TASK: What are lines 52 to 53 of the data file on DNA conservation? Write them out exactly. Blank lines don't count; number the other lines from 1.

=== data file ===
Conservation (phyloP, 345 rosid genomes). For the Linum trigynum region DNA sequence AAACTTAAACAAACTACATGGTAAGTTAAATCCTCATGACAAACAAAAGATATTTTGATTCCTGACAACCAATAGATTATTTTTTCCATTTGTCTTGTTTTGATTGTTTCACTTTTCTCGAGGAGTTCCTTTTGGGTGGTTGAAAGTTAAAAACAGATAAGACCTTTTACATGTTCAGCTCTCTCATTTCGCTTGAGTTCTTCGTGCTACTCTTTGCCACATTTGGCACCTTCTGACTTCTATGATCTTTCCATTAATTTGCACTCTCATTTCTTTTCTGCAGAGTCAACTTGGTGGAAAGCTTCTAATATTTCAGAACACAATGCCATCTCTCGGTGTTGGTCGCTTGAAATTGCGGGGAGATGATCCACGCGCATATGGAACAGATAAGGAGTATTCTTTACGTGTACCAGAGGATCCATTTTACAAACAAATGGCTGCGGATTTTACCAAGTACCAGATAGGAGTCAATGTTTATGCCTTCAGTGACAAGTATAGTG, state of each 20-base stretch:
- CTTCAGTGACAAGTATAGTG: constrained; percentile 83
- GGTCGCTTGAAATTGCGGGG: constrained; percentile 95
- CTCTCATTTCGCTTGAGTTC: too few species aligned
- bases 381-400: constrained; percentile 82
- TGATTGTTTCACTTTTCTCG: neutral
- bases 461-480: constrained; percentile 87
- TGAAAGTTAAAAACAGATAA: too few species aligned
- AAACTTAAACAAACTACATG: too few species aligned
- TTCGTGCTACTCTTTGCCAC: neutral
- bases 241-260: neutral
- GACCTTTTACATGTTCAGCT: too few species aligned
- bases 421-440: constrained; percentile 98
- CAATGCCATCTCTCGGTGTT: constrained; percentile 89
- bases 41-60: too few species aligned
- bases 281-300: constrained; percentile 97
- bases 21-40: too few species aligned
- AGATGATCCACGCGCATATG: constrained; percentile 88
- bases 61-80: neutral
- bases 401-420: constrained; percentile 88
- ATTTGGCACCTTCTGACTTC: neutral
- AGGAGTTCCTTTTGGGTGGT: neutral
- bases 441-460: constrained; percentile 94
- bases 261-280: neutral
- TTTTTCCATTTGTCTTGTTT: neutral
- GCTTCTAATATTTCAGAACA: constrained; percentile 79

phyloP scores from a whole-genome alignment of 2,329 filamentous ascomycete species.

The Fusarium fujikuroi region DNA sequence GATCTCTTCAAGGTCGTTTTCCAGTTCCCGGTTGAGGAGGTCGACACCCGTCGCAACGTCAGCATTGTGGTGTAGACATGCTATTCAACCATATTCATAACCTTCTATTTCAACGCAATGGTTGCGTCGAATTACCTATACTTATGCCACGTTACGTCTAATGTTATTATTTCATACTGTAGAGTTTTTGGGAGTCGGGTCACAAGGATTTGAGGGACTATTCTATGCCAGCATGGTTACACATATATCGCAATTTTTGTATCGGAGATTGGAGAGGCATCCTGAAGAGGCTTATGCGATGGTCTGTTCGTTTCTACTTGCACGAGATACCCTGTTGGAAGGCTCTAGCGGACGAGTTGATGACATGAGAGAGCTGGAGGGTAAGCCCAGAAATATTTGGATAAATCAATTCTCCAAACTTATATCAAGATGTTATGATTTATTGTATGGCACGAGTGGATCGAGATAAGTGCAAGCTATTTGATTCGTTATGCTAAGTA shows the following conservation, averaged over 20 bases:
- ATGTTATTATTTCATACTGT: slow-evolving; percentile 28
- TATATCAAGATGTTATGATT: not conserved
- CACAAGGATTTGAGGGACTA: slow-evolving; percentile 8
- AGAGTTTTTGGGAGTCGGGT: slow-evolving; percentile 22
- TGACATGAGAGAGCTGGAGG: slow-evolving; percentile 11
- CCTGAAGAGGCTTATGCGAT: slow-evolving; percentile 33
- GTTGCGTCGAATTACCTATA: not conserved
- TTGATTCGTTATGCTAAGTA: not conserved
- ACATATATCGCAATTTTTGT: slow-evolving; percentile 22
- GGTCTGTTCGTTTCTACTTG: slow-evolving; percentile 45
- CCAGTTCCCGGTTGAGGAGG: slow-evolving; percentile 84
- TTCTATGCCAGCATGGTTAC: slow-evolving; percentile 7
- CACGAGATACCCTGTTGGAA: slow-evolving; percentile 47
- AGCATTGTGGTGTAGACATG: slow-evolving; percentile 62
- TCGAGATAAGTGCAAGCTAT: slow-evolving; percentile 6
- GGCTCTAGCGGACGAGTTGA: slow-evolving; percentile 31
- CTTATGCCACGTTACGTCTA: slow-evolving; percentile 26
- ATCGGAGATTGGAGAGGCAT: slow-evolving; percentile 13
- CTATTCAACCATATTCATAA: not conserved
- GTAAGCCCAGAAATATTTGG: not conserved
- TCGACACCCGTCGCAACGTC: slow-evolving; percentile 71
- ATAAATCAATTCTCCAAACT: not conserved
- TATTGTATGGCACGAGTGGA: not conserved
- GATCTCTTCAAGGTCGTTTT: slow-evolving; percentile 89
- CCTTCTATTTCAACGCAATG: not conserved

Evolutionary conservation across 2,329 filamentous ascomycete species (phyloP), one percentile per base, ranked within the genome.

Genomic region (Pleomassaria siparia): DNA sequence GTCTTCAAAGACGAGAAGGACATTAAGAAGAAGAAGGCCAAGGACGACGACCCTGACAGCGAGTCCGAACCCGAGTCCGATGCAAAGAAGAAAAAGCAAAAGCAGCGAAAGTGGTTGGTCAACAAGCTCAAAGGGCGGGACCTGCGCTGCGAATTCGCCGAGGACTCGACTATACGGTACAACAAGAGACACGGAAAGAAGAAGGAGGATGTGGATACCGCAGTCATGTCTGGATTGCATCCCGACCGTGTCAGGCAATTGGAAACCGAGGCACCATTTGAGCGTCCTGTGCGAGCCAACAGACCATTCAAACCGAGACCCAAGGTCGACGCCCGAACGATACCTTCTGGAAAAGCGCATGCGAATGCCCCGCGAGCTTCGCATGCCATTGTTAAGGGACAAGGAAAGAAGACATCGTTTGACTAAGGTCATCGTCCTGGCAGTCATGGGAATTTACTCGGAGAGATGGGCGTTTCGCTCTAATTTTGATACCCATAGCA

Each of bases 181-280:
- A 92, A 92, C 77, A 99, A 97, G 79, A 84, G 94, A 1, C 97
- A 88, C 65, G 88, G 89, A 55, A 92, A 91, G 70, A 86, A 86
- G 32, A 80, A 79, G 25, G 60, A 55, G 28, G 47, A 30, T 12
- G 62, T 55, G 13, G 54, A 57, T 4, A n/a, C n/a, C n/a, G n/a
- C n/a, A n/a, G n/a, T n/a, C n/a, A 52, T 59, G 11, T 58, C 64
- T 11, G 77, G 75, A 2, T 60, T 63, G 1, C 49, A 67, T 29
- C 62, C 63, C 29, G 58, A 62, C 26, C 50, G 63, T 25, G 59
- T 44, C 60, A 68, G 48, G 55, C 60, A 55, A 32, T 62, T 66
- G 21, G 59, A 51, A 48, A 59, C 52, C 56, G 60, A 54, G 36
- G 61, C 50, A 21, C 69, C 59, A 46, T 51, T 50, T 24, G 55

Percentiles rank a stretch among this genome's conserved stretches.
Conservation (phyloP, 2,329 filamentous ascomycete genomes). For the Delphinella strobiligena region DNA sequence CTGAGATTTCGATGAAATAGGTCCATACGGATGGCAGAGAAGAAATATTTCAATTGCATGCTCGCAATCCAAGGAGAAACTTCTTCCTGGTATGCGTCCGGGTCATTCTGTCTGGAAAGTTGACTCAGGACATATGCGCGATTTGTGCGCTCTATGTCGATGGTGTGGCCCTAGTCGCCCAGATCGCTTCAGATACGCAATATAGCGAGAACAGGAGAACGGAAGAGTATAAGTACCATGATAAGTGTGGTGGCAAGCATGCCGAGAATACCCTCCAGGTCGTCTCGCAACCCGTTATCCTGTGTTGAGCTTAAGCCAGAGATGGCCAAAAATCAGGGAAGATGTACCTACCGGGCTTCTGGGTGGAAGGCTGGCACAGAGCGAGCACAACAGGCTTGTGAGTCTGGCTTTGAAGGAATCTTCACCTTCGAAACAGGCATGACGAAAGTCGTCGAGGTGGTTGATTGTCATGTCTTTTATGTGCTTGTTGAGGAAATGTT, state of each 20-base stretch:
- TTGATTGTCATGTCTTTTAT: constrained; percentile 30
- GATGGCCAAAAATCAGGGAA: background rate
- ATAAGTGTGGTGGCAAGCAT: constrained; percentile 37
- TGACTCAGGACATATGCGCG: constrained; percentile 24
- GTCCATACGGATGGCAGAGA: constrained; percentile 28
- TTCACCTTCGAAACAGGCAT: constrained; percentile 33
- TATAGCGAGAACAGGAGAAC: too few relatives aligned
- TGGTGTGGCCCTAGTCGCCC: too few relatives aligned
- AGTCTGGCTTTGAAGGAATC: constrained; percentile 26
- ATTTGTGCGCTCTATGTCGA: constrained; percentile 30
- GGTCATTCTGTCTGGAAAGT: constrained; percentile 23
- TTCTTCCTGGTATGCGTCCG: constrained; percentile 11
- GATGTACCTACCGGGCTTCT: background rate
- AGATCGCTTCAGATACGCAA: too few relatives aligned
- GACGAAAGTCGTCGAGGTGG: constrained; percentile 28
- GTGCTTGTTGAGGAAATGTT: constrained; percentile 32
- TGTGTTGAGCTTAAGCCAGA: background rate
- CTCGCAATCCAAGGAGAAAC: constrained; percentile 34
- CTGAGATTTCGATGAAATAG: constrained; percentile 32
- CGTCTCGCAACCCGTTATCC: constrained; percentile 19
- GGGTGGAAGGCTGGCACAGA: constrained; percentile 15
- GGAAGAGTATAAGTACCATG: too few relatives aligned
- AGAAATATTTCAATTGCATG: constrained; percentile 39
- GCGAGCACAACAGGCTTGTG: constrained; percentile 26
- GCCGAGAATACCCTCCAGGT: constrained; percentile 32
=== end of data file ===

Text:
- GATCTCTTCAAGGTCGTTTT: slow-evolving; percentile 89
- CCTTCTATTTCAACGCAATG: not conserved